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The language of the law. Part Latin, part Greek, part law French, even part Anglo-Saxon. And all confusing.

It is one of the most valuable combinations of letters on the planet, if you happen to be a court clerk or a lawyer.

And one of the most frustrating if you happen to be a genealogist, an historian or a researcher.

Just two letters to start off with — two little letters that provoke some pretty salty responses even from The Legal Genealogist.

The letters: E T.

The word, in Latin, meaning “and.”1

Reader Jill Schralla-Stephens is the latest to come up against these letters, in an index to deed books from Bertie County, North Carolina, that contained references to a whole series of deeds from her Bunch family:

1775 Jeremiah Bunch from King Freeman et als
1775 Nehemiah Bunch from Jeremiah Bunch et ux
1775 Frederick Bunch from Jeremiah Bunch et ux
1787 Jeremiah Bunch from Thomas Bazemore et al
1790 Jeremiah Bunch from Samuel Duning et ux2

Ugh. It’s enough to make you sit there whining “and … and … and what?”

So here’s the deal… there are a lot of and-this or and-that combinations that you’ll find in the law dictionaries — you do have your own copy of Black’s, right? — and a handful you’re going to come up against — like et al. and et ux — all the time.

Here’s a handy guide to the usual suspects until you do get your own copy of Black’s:

et al.: “An abbreviation for et alii, ‘and others.’”3

et alii e contra: “And others on the other side.”4

et alius: “And another. The abbreviation et al. (sometimes in the plural written et als.) is affixed to the name of the person first mentioned, where there are several plaintiffs, grantors, persons addressed, etc.”5

et allocatur.: “And it is allowed.”6

et caetera: “And others; and other things; and so on. In its abbreviated form {etc.) this phrase is frequently affixed to one of a series of articles or names to show that others are intended to follow or understood to be included. So, after reciting the initiatory words of a set formula, or a clause already given in full, etc. is added, as an abbreviation, for the sake of convenience.”7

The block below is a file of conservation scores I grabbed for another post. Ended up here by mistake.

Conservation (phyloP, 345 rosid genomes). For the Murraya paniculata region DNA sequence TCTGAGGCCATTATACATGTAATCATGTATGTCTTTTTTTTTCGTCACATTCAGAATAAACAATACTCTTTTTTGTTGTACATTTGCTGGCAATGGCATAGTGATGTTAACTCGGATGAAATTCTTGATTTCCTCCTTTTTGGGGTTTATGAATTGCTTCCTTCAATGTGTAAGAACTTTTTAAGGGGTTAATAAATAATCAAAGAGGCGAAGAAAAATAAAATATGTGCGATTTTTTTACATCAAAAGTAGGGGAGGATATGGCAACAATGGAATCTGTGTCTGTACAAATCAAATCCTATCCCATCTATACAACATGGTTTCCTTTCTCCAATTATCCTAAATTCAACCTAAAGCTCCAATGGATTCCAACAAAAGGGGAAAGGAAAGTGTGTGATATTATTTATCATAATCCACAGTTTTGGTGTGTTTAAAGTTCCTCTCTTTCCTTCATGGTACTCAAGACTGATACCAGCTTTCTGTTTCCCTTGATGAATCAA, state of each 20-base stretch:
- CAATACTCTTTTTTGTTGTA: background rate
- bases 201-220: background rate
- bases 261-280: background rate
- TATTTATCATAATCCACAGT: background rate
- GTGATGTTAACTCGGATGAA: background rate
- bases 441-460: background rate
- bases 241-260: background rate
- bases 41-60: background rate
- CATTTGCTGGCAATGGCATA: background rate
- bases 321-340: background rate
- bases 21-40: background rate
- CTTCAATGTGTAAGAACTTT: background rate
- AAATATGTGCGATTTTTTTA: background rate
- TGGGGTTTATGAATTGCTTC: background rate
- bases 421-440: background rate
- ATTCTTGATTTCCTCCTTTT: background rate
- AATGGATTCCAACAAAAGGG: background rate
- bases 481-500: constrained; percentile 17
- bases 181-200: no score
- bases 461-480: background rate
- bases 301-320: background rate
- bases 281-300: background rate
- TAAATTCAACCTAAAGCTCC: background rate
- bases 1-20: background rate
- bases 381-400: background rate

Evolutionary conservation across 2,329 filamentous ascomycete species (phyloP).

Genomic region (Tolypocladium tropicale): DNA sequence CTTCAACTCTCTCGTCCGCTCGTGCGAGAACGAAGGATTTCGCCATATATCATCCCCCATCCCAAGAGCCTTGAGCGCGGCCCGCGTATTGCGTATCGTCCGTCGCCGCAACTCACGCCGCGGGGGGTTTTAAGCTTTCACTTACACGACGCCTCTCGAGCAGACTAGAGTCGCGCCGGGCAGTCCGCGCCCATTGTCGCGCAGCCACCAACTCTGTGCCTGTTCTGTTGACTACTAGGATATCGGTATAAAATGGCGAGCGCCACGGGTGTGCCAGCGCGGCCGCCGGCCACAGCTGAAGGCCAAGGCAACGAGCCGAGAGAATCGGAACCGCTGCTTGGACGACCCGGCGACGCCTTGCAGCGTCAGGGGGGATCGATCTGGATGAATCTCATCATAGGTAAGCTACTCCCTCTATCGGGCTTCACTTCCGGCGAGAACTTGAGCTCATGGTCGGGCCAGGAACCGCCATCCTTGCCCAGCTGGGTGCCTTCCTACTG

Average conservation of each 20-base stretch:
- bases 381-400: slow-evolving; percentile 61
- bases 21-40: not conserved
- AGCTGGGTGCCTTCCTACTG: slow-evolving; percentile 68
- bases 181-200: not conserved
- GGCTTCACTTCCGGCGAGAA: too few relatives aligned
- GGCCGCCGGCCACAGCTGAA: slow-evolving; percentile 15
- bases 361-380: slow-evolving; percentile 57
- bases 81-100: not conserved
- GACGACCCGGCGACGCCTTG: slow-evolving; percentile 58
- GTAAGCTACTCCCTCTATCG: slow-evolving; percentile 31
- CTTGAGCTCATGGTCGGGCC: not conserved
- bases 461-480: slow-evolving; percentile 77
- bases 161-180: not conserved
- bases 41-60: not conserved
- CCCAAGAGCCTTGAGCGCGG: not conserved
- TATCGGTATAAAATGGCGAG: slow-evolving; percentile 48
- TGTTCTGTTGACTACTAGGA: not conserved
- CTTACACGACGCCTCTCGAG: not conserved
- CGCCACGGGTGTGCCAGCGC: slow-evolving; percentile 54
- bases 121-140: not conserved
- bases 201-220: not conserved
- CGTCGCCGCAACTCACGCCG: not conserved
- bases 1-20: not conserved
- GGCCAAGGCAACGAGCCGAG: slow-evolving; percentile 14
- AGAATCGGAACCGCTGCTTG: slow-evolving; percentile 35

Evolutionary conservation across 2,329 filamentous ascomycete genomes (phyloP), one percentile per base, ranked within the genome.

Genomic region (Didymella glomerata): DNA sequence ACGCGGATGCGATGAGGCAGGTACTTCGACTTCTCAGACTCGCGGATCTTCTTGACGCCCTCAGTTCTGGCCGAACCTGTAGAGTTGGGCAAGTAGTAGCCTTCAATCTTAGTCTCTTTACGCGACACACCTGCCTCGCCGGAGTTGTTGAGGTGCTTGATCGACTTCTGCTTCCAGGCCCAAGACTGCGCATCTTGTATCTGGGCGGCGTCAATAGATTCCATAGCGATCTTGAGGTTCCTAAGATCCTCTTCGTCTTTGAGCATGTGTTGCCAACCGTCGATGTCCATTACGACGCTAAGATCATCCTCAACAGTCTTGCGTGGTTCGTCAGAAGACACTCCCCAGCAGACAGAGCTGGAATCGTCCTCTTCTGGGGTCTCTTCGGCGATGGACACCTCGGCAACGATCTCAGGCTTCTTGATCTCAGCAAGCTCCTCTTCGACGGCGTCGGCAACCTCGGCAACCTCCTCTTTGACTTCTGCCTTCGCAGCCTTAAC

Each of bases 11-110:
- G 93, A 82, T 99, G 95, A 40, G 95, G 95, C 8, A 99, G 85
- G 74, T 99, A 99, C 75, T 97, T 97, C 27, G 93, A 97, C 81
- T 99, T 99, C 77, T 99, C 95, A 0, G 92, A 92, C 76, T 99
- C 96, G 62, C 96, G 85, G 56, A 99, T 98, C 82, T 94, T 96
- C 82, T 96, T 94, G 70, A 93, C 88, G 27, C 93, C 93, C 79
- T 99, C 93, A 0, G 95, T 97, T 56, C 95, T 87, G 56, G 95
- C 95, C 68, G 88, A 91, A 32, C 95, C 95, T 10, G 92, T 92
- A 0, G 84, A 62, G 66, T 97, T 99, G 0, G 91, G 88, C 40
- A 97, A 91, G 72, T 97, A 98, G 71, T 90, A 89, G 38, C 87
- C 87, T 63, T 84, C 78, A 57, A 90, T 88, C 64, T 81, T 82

et non: “And not.”8

et seq.: “An abbreviation for et sequentia, ‘and the following.” Thus a reference to ‘p. 1, et seq.’ means ‘page first and the following pages.’”9

et ux: “An abbreviation for et uxor,— ‘and wife.’ Where a grantor’s wife joins him in the conveyance, it is sometimes expressed (in abstracts, etc.) to be by ‘A B et ux.’”10

So the “et ux” reference in the deed index referenced means the wife of the grantor was joining in the deed.11 And the “et al.” or “et als.” references means there were others joining in the deed beyond the one individual named.12

And to find out just who the wife was, or who the other person or persons might have been, we have to go the original deeds.

Which, as good genealogists, we’re always going to do anyway, right?



  1. Henry Campbell Black, A Dictionary of Law (St. Paul, Minn. : West, 1891), 438, “et.”
  2. Edythe Smith Dunstan,
    The Bertie Index for Courthouse Records of Bertie County, North Carolina, 1720-1875 (n.p.: p.p., 1966), 21.
  3. Black, 438, “et al.”
  4. Ibid., “et alii e contra.”
  5. Ibid., “et alius.”
  6. Ibid., 439, “et allocatur.”
  7. Ibid., “et caetera.”
  8. Ibid., “et non.”
  9. Ibid., “et seq.”
  10. Ibid., “et ux.”
  11. Or, at least, the indexer thought so.
  12. Ditto.
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